When “Raising Bertie” premiered at the Full Frame Film Festival last summer in Durham, North Carolina, it was just over a two-hour drive for the film’s subjects — Davonte (“Dadae”), Reginald (“Junior”) and David (“Bud”), three young men from rural Bertie County — but for all involved, it had felt like they had traveled so much further.
“One of the things you see in the film is that they live in this community and they don’t really leave this community,” says director Margaret Byrne, who had initially gone to Bertie with plans to make a film about The Hive, an alternative school started by Vivian Saunders for the at-risk African-American youth she saw wandering around her neighborhood, and found herself instead following three of its students. “That’s why you really leave Bertie [in the film] because you never really leave their perspective and their story. I never wanted [this] to become an advocacy film about the issues and experts talking on the issues. I wanted it to purely be their story.”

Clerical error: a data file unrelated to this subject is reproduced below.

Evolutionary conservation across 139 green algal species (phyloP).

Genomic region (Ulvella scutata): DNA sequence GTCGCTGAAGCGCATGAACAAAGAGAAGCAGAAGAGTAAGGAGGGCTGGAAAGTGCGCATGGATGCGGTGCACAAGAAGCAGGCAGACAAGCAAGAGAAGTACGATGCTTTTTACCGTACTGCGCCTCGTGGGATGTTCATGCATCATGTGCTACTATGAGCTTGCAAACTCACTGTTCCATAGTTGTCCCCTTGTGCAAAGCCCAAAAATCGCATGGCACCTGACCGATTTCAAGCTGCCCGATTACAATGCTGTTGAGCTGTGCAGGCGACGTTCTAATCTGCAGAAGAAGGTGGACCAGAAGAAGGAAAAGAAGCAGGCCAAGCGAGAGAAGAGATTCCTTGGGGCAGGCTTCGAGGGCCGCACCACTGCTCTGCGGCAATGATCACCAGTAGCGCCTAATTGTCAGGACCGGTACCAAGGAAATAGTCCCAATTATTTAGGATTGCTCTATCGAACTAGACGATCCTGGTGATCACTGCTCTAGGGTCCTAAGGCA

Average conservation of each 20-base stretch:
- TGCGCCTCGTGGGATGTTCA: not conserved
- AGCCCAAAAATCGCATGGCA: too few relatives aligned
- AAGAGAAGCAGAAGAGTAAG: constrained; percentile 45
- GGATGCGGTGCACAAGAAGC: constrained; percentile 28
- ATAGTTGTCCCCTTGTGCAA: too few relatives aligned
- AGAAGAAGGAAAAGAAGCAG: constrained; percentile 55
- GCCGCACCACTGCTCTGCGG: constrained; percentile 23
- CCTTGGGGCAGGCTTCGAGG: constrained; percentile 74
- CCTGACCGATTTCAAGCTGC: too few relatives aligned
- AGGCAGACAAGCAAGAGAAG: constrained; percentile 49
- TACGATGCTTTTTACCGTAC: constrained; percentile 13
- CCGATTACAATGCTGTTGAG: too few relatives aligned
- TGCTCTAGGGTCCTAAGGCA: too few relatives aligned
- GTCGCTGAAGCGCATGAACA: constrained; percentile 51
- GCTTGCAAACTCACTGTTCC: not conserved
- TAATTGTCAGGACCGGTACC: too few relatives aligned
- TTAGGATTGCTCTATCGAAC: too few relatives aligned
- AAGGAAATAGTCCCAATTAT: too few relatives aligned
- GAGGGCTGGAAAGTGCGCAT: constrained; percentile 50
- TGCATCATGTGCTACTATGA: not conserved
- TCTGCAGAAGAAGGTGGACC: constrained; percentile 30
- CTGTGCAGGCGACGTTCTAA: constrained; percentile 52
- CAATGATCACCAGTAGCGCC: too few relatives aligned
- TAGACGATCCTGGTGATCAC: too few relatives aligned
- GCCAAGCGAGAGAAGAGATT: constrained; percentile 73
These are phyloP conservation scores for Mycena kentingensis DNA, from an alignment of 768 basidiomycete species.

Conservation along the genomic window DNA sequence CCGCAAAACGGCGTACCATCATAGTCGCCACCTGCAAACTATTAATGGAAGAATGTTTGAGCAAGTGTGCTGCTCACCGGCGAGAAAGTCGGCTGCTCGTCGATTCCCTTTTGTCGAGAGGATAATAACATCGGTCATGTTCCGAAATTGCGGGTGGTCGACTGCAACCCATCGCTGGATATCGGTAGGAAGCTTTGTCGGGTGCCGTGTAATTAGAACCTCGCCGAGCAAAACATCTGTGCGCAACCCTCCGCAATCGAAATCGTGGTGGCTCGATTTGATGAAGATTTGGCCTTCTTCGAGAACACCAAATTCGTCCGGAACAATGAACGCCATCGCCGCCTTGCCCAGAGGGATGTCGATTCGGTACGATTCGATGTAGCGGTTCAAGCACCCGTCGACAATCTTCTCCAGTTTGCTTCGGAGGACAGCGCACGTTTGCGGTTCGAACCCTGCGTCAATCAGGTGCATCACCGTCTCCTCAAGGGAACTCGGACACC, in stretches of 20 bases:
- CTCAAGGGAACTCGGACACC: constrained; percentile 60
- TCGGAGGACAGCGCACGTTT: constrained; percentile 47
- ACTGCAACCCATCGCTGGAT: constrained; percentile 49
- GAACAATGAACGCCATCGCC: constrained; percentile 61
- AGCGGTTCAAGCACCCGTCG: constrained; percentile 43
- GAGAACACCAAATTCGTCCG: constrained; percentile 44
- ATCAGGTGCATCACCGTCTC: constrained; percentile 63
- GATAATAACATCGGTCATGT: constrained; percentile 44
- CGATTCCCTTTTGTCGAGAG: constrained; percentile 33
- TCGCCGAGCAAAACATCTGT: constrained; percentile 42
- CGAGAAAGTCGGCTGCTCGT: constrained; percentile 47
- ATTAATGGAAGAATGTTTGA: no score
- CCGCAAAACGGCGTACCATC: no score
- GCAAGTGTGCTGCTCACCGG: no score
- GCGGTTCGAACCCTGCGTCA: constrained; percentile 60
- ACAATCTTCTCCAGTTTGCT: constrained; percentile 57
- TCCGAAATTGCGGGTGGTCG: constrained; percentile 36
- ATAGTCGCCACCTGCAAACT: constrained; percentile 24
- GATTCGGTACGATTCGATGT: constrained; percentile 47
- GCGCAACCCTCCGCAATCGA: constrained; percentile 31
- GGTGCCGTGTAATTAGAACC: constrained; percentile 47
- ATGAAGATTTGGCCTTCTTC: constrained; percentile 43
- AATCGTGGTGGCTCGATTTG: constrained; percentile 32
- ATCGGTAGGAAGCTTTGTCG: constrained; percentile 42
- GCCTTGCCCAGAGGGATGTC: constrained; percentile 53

While six years passes in “Raising Bertie,” staying true to Davonte, Reginald and David’s experience means there’s a sense that time stands still for the three during some of their most formative years, though there’s plenty moving about Byrne’s satisfying portrait of them. Between 16-19 when we meet them, Davonte, Reginald and David step gingerly into their twenties, skeptical of sticking around their small town where it seems like there’s no future but uncertain of the alternative as each struggles with school and see few role models around. Their mothers work valiantly around the clock to put food on the table, while their fathers are largely absent – Reginald’s father is in prison while Davonte’s dad has forged a new life with a new girlfriend. Although David works with his dad as a landscaper, it’s not where he sees himself down the road, though he can’t easily shed anger issues that prevent him from getting ahead, and taken together, the trio’s restlessness suggests a powerful energy that simply needs a structure to be channeled towards achieving something positive.